Water Treatment Plant

Membrane Microfiltration Water Treatment Plant
River Diversion Improvements


Membrane Microfiltration Water Treatment Plant

  • Single story residential style building, 68 ft. wide, 270 ft. long, 28 ft. tall
  • Building sits over a two million gallon “clearwell” substructure
  • Initial size sufficient to treat 17 million gallons per day (mgd) with 12 microfiltration units
  • Facility sized to ultimately treat 22 mgd, with 16 microfiltration units

American River Diversion System Improvements

  • Replaced existing pipelines that connected three Ranney Collectors with 2,200 ft. of 48-inch diameter pipe
  • Ranney water now flows by gravity to north side of American River
  • Removed above ground portion of Ranney Collectors to improve American River aesthetics
  • Removed electrical vault providing power to Ranney 3
  • Microtunneled beneath the American River to the microfiltration plant site


  • Three microtunnel drives – longest 970 ft.
  • Microtunnel drive beneath the American River – 700 ft.
  • Average depth – 45 ft., ranges from 30 ft. below the American River to 90 ft. entering the 100 ft. deep caisson at the water treatment plant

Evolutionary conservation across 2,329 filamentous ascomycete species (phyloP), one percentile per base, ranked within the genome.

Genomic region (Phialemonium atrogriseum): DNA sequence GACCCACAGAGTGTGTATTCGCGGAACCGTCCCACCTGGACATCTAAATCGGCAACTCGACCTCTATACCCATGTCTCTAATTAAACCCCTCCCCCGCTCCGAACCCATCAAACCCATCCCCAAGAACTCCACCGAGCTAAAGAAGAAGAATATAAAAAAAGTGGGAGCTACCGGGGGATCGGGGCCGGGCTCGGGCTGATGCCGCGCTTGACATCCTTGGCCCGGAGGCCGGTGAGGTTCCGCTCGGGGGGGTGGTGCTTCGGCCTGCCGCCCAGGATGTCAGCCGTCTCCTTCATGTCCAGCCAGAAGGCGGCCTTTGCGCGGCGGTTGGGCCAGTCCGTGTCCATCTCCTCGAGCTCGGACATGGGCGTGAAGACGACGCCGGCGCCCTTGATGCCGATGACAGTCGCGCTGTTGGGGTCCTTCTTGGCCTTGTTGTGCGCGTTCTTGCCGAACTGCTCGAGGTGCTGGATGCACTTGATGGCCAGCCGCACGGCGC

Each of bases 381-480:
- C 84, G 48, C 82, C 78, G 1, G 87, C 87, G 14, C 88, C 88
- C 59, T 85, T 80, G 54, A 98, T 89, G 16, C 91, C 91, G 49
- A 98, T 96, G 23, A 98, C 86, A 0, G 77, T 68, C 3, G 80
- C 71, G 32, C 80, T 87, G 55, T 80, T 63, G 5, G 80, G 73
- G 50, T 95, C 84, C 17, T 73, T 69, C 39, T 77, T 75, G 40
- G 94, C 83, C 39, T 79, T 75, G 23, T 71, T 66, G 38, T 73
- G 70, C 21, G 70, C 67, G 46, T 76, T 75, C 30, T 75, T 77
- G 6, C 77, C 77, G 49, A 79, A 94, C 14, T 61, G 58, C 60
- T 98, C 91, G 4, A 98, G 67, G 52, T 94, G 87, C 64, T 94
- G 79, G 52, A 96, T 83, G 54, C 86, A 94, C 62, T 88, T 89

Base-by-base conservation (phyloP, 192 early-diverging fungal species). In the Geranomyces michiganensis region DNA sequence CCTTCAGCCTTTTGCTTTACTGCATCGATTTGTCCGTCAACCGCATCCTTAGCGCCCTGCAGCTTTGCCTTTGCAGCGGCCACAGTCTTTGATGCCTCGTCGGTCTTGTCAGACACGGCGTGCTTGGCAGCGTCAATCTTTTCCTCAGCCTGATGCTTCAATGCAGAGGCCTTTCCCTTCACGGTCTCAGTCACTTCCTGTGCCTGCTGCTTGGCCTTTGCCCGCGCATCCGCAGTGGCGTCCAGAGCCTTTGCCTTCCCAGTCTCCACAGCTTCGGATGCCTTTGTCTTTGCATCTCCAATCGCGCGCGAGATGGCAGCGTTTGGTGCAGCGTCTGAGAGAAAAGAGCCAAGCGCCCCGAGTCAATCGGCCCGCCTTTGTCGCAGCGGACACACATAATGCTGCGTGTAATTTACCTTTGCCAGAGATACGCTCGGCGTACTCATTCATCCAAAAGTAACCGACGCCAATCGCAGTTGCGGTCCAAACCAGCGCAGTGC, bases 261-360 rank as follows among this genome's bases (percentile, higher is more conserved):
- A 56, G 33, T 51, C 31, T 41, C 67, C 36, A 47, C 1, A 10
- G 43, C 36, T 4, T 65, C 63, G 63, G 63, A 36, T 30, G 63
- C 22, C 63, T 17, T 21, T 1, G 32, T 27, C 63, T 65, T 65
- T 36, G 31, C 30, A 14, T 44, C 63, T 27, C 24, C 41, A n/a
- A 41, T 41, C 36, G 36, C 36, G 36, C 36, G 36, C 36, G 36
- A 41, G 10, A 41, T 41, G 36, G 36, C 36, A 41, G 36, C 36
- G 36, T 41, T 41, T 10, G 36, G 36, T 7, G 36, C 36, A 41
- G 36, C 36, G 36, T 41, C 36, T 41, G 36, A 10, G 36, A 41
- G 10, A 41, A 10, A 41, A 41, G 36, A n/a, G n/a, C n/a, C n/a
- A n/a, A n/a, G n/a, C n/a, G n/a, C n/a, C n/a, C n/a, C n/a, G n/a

Vertical Caissons/Shafts

  • 28 ft. diameter by 60 ft. deep caisson (on south side of American River) near Ranney 2 served as “jacking” shaft for all microtunnel drives
  • 20 ft. diameter by 100 ft. deep caisson (on north side of American River) at the membrane filtration plant
  • Two 16 ft. diameter by 45 ft. deep temporary receiving shafts to retrieve microtunneling machine

Membrane Filters

  • 12 primary membrane skids – 1.8 million hollow fibers per skid
  • 2 solid membrane skids – 960,000 hollow fibers per skid
  • 2 tertiary membrane skids – 120,000 hollow fibers per skid
  • These membrane filters remove particulates 0.2 microns or larger

Project Cost: $24.13 million

Construction Completion Date: August 2001

Bajamont Water Treatment Plant Expansion Complete

  • Bajamont Water Treatment Plant’s current production capacity has increased to 22 million gallons per day.
  • Expansion project completed in April 2008.  Full production test was completed in May 2008.
  • Project included the addition of two new chemical feed systems, an energy efficient compressor and 4 additional microfiltration units.
  • The expansion allows the District to use only two groundwater sources during high demand summer months.
  • Expansion project was completed on time and within budget.
  •  Prop 50 grant money totaling $410,000 assisted with construction costs.